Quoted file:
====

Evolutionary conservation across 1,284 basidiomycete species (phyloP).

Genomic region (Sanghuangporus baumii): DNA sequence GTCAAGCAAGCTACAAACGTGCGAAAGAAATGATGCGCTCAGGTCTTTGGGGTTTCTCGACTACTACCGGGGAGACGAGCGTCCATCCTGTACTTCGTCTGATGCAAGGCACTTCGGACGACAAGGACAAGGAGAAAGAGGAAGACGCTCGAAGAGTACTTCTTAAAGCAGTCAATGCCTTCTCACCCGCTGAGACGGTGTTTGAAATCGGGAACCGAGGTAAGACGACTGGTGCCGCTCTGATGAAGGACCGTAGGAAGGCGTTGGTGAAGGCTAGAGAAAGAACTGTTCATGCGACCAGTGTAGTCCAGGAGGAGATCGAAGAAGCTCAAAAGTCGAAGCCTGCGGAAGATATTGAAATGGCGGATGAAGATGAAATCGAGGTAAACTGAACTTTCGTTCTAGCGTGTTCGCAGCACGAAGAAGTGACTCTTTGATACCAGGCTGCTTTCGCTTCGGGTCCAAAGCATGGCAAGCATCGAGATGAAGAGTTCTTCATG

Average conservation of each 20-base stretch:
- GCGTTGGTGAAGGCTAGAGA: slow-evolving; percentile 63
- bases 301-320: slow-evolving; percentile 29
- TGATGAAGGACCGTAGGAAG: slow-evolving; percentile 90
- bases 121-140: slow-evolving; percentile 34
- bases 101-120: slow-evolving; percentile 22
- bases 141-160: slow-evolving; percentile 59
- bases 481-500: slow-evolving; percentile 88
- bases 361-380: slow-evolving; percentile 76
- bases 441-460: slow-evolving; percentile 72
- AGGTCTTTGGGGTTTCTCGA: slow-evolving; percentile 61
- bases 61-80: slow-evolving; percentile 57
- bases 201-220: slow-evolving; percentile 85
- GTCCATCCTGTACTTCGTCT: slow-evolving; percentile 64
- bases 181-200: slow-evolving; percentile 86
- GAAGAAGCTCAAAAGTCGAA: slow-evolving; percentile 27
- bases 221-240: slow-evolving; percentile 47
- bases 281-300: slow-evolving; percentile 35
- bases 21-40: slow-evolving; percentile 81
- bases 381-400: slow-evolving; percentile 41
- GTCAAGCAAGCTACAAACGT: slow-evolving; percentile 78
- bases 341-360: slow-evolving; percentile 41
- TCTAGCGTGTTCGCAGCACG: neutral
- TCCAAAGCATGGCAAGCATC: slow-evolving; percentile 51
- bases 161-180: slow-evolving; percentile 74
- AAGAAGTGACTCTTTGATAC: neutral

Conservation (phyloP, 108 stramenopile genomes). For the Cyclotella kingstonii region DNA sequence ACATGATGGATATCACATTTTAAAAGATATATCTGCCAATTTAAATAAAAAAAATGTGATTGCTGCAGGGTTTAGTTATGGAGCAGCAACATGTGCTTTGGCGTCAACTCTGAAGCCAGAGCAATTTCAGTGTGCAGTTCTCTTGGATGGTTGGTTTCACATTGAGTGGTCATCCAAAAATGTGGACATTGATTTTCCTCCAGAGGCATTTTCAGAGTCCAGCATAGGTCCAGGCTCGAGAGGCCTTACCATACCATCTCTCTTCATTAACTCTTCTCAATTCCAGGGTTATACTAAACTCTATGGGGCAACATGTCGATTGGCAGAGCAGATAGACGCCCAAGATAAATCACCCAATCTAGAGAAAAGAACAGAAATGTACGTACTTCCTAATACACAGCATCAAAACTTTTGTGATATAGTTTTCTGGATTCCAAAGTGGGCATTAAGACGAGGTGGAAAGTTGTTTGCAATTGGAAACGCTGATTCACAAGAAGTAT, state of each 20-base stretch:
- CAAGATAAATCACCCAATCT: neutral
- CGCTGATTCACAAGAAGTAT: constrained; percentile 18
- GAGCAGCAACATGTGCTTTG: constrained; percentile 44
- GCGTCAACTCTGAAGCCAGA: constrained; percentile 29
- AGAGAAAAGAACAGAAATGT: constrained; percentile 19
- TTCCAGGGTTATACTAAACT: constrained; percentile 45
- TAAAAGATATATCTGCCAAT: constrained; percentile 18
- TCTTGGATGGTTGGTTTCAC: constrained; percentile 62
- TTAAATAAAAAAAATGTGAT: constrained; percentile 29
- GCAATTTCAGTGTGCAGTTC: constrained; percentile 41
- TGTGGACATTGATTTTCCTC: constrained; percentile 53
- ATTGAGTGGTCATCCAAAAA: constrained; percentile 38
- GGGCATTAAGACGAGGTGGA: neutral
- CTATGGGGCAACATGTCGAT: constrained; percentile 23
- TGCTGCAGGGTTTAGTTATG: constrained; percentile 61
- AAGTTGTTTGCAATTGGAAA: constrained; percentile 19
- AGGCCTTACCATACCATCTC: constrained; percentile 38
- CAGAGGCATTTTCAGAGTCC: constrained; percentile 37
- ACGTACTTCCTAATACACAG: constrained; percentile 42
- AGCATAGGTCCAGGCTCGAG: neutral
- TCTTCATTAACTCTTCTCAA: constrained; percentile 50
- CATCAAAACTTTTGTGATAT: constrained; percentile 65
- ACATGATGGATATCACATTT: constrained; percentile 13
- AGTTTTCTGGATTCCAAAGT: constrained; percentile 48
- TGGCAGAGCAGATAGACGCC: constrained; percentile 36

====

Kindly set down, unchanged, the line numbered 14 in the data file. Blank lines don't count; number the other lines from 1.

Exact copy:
- bases 61-80: slow-evolving; percentile 57